Expectations – As suggested earlier, tabletop games, particularly online games, and even more particularly ambitious ones, have a high failure rate. That’s normal, so don’t be too surprised if things grind to a halt and stop. All I can advise, to avoid this common fate, is for players to be ready for long spaces between games, and to keep giving it a go even when the initial novelty of a new game has worn out – even if you’ve missed episodes. That’s part of the appeal of the format, that you can pick up a character after a hiatus.
Considering both the interest-killer a slow pace can represent, and the bounded nature of the adventure (after completing all Major plotlines), experience will likely be a little more abundant than normal.
Another comment regards multiple GM’s (or Storytellers, if you like). The scope of this format benefits from multiple GM’s, who may have particular styles, approaches and rulings. Where ‘global’ conventions aren’t explicit, it’s always helpful to treat each GM as an authority and go along with their rulings if they are not swayed by reasonable negotiation. Discussions over concerns about extreme style disparities or any issue will more than likely be possible in some sort of forum (this entry may be updated to reflect such a forum’s location).
Conventions – I’ve alluded to conventions several times; some ways of dealing with common problems simply need to be figured out, agreed upon to the satisfaction of the majority, then applied consistently (at least, on a per GM basis). At the moment, my primary concern is dealing with interaction between present and absent players eg if a group walks through another groups territory – particularly one they have gone to pains to set up with surveillance or similar preparation – the latter group will likely want a chance to react, causing an awkward halt in the progress of the session until the absent player/s respond. Since these sorts of interactions are part of the appeal of the format, I’d like to avoid negating their possibility entirely, so opinions regarding conventions for these situations would be appreciated.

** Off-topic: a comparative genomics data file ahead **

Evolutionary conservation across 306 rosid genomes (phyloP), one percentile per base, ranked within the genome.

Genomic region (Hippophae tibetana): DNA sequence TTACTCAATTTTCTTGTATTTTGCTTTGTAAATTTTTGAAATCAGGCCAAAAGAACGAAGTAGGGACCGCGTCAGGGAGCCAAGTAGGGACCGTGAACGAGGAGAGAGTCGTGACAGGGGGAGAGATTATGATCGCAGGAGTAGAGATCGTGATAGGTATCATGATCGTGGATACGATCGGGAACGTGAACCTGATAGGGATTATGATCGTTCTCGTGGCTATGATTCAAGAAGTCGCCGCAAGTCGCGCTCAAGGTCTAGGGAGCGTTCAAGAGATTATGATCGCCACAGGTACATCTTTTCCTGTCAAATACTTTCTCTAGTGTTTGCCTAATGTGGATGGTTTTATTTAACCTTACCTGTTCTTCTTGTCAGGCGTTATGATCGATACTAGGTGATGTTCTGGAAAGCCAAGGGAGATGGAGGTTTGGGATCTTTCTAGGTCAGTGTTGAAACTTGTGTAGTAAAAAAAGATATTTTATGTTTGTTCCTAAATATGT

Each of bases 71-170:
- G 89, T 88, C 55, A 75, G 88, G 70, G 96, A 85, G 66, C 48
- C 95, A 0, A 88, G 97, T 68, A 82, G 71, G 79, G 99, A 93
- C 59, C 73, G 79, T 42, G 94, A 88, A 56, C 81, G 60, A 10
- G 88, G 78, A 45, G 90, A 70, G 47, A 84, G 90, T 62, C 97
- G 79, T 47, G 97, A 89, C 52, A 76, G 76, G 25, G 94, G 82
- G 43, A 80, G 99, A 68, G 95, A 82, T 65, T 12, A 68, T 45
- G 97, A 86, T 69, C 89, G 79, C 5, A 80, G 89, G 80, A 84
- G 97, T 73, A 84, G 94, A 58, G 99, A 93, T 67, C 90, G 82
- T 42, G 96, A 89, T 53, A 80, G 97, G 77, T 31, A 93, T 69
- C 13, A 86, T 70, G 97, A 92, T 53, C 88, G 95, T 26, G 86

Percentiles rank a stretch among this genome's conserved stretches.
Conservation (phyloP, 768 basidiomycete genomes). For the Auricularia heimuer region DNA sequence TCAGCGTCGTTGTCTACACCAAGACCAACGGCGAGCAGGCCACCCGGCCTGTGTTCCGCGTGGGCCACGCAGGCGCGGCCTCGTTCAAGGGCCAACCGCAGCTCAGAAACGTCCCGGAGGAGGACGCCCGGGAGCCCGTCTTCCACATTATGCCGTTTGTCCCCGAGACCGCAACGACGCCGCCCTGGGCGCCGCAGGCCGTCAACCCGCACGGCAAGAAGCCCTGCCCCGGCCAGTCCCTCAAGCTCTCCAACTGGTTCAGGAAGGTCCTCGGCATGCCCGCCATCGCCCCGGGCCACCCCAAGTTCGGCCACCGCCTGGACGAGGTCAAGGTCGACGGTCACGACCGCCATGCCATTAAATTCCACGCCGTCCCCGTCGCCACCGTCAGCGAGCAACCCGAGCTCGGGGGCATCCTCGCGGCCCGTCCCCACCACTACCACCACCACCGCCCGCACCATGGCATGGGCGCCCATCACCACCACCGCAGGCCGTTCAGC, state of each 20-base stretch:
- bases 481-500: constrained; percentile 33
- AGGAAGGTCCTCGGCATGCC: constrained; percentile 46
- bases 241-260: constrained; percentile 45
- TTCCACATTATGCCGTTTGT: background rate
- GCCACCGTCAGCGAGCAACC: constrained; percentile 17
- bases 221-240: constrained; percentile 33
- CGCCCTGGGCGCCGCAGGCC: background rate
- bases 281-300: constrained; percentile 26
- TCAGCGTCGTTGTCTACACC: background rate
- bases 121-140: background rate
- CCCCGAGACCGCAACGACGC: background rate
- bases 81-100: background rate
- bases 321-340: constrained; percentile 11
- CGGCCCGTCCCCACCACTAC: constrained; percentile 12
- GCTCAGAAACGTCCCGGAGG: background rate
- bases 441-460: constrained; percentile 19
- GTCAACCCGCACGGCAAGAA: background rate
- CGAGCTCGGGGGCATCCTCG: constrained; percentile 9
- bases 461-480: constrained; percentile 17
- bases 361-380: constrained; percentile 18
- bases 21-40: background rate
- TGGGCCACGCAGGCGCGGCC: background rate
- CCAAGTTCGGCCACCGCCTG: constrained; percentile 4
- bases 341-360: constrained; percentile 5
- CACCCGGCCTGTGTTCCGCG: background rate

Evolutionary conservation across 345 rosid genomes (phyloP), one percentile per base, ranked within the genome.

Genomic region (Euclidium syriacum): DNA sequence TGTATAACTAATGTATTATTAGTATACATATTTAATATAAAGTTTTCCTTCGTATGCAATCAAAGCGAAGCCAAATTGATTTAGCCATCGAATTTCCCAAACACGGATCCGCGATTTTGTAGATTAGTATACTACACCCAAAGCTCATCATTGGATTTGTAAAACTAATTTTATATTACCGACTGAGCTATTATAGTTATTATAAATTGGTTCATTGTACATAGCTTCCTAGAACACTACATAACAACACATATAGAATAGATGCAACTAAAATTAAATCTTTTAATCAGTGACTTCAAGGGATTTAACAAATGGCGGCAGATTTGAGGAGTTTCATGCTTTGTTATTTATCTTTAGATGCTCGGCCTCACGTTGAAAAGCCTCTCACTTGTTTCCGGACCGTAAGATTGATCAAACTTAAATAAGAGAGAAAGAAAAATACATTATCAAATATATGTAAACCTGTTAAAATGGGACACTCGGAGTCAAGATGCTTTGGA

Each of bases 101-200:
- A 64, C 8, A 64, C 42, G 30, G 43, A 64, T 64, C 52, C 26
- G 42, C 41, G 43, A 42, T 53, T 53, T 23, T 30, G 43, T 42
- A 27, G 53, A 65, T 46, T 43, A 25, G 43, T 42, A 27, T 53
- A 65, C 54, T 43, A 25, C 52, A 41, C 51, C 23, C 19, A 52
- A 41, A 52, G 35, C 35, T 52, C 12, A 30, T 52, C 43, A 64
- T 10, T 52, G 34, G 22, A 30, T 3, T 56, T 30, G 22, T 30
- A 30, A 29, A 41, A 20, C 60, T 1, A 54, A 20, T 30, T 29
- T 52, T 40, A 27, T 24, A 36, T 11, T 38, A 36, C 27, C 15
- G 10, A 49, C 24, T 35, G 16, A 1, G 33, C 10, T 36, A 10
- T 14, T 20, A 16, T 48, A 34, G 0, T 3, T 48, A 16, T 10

Quality control – different groups have playstyles of varying permissiveness; some groups may totally ban inter-party conflict, and that works for them. I’m generally pretty permissive, and this gamestyle is a unique stage for player-player interactions which may well be less than friendly at times. The consensus-decided game, Hunter, is also a bit more street-level than other game lines seeing as it stars your standard flesh and blood humans. I’d encourage GM’s to be similarly hands off about player interactions and advise players to be aware that players may be freer than usual to commit obnoxious hostilities for no other reason than they want to, think it’s funny etc. and to accept negative outcomes with good sportsmanship, or consider that a different game may be preferable if it really does not seem fun. Saying that, I’m happy to discourage/prevent noxious behavior or systematic fun-vampirism. While this might vary based on application, it generally involves things like (persistent and uncompromising) awkward shoehorning of sexuality or sexual violence, extreme argumentativeness, out of game loutishness and the like. If a player’s bad news, they gotta go.